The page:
What should a deal sheet look like?

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Suzanne Dupree Howe

I'm a corporate attorney with five years of experience. I've been hearing that I should put together a "Deal Sheet" to accompany my resume, but I don't really know what that is or how it should look.


If you have been practicing for two or more years and have gained some substantial, varied experience, then it is time to consider putting together a Deal Sheet or "List of Representative Transactions." A Deal Sheet is a compact, succinct compendium of the deals an attorney has worked on with headings. A deal sheet serves the attorney by organizing his or her practice into defined categories that help elucidate where an attorney's specific area of expertise lies.
A Deal Sheet should consist of a list of major, significant transactions that you have worked on with headings, like Mergers & Acquisitions, Securities, Private Equity, Venture Capital, Real Estate Transactions, etc. Then under each heading, it follows a list of bullet points that describes the major transactions that an attorney has worked on. Often these are identified with client names or a general description of the type of client being serviced. If an attorney mentions a Fortune 50 client, then that particular matter might be more interesting to a potential employer and show a certain level of prestige. So this can be important information to communicate in the deal sheet.

Often the headings are broad, like Mergers & Acquisitions, Securities, etc. But a number of practice areas can be broken down further. For instance, within Real Estate, the categories could be Leasing, Finance, Zoning, etc. And more general categories can be broken down further if you have a lot of specific experience in one area or are a true specialist in an area. For example, a Leasing specialist might want to break down a Leasing category into "Big Box" Leasing, Landlord Representation, Tenant Representation, etc. I've also seen deals broken down with headings based on the dollar values of acquisitions (middle market, etc).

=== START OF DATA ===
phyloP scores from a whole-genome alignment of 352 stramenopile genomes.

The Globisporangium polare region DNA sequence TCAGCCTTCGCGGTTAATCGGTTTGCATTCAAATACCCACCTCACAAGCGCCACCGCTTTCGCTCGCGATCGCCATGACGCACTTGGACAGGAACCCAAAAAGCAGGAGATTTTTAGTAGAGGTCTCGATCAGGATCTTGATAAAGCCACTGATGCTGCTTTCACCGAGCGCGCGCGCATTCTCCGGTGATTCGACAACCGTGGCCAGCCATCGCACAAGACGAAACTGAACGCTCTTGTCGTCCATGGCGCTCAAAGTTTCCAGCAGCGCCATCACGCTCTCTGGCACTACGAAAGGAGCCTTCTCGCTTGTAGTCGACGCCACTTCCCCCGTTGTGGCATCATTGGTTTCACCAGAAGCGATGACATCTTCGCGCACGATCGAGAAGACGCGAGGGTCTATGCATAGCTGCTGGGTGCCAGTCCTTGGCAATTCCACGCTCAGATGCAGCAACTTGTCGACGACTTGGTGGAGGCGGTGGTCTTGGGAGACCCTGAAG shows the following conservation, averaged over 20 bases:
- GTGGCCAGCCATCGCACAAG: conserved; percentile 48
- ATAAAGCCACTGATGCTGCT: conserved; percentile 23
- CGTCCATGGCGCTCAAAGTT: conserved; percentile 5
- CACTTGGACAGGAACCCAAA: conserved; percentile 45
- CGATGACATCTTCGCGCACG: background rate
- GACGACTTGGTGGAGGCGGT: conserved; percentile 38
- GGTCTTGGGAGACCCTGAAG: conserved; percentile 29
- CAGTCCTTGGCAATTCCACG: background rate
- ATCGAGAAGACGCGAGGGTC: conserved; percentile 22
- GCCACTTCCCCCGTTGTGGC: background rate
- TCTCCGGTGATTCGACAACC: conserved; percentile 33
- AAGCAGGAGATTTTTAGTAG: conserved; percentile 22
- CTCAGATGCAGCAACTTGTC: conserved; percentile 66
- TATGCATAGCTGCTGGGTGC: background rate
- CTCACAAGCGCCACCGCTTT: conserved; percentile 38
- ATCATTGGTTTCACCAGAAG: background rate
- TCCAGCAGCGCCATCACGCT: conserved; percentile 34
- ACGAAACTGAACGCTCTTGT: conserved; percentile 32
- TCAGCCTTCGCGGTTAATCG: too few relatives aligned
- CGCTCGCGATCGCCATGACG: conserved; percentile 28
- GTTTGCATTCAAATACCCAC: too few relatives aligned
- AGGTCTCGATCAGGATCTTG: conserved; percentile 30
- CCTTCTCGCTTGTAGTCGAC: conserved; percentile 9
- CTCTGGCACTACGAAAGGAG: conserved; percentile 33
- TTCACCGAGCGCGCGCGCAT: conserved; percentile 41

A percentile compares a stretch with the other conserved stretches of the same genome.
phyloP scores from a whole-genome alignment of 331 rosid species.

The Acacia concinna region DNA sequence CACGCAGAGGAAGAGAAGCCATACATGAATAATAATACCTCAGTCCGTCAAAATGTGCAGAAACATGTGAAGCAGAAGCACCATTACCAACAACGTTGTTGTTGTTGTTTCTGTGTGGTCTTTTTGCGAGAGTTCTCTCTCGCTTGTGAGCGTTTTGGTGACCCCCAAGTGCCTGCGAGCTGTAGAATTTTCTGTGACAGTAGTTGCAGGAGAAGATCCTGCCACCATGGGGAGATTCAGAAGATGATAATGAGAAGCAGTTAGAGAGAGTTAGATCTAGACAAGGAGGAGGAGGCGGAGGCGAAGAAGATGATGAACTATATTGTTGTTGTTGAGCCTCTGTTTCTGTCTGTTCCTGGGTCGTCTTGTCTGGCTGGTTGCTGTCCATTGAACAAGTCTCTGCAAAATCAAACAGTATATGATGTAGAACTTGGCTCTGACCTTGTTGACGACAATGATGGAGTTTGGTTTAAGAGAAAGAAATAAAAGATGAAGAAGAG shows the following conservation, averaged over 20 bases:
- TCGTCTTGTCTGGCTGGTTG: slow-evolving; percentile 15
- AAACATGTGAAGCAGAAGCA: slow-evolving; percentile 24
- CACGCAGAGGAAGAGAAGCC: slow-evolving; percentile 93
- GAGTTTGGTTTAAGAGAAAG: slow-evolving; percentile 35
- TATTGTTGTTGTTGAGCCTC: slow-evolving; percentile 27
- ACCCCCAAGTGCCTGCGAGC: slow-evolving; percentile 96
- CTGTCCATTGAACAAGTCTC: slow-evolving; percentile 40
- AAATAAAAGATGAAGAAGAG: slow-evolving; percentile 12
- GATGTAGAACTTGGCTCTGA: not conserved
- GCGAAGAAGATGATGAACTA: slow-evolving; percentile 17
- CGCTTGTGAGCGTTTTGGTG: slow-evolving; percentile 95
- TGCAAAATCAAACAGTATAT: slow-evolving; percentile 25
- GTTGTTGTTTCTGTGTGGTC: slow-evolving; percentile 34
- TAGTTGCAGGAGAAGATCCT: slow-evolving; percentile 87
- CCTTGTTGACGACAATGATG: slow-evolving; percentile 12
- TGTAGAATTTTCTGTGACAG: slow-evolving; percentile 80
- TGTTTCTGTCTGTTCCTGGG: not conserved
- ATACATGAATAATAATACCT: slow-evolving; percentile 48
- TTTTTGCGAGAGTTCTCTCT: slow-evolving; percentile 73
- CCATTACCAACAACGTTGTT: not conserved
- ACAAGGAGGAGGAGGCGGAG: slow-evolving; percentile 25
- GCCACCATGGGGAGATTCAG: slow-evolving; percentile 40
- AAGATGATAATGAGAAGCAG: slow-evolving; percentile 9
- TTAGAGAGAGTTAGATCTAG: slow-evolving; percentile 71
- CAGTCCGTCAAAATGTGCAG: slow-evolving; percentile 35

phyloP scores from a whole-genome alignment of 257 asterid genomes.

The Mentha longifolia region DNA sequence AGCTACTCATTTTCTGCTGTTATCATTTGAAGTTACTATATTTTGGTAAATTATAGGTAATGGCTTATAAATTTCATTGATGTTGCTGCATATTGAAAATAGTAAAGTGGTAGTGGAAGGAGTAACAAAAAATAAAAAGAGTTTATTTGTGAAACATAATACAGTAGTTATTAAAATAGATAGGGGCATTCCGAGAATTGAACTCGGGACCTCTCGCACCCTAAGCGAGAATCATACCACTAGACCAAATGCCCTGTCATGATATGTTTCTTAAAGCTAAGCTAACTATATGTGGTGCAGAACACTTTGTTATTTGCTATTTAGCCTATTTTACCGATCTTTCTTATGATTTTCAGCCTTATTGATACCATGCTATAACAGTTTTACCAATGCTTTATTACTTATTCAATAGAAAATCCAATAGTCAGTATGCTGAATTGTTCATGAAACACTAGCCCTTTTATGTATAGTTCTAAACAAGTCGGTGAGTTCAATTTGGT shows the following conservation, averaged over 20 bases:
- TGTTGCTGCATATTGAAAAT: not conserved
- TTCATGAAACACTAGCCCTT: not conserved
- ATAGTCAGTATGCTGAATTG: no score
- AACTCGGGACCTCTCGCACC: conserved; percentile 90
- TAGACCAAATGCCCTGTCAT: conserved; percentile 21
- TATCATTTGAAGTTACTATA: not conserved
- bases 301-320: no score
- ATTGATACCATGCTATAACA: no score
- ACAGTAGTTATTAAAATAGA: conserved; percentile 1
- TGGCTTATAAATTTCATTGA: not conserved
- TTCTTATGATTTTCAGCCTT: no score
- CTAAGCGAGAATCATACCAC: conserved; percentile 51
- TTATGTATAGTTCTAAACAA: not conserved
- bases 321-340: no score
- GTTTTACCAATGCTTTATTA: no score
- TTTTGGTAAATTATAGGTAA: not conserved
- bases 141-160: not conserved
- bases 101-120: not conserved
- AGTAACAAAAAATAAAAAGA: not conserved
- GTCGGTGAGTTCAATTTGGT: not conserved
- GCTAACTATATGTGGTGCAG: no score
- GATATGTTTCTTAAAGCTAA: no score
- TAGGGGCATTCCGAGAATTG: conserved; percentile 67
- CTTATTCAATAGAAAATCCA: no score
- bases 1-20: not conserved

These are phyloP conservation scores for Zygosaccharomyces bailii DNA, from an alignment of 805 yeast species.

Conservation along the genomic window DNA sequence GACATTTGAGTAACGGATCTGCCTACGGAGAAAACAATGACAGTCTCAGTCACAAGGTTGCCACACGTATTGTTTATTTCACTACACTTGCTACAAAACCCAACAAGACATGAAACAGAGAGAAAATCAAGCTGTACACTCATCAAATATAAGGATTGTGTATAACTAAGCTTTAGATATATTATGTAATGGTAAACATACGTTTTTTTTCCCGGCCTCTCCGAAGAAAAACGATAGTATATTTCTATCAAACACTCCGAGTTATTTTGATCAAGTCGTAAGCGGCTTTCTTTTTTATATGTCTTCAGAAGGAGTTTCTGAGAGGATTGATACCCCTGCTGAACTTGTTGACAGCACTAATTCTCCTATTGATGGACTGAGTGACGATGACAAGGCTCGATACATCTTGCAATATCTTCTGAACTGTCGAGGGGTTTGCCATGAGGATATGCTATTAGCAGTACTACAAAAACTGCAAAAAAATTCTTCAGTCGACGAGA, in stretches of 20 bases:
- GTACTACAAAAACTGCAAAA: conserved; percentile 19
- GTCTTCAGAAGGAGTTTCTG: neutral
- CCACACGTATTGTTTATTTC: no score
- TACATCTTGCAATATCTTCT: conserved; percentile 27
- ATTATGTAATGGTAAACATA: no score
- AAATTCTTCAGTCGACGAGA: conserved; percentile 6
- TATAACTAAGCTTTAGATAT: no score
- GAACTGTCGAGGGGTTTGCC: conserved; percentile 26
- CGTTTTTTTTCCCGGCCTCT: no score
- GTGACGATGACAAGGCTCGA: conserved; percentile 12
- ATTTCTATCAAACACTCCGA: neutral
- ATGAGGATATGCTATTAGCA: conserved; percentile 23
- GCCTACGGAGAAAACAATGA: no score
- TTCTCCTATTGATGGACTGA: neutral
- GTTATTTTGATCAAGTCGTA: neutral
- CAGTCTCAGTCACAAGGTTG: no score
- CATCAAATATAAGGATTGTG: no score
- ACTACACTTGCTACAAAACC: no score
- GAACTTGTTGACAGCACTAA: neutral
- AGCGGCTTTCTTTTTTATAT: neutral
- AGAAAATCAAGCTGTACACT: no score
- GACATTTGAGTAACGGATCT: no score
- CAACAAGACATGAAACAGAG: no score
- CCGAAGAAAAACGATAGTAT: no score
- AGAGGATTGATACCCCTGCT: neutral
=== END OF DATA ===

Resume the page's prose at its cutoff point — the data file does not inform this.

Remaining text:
At the junior level, it often makes sense to roll this deal content into the resume, with a list of significant matters in a bullet point form that follows the description of your position with a firm or a company. And often, junior attorneys simply don't have the experience yet to create an effective deal sheet. But as soon as an attorney has handled an impressive and varied number of transactions, a deal sheet should be created. Further, if a very junior attorney has a complex deal sheet, then they are much more likely to be placed than an attorney still doing due diligence in year two. I worked with a one year attorney last year who had been pulled into a number of different types of transactions by several different partners, and he was able to create a deal sheet that put him head and shoulders ahead of other competing attorneys at the one year level. It also put him more on the playing field of a third-year attorney competing for the same position.

A number of attorneys will continue to roll the content that could be put into a deal sheet into the actual substance of a resume for many years. Either format is fine as long as the information is present and organized efficiently, but I happen to prefer a deal sheet. It serves to keep the resume compact, and then a potential employer can dig a little deeper into a deal sheet to find out the greater technicalities of an attorney's practice. It also helps to organize information and deals that might be spread out on the resume between, say, four or more different employers.

See 6 Things Attorneys and Law Students Need to Remove from Their Resumes ASAP If They Want to Get Jobs with the Most Prestigious Law Firms for more information.

If you are working with a search firm, a good recruiter should be able to give you advice on how to structure your deal sheet and suggest which matters should be included. I personally always give my candidates examples of deal sheets that guide them in the creation of their own, and then I work with them to perfect it.

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List Of Representative Transactions      Resume      Significant Transactions      Deal Sheet      Corporate Attorney      Legal Career Q & A     

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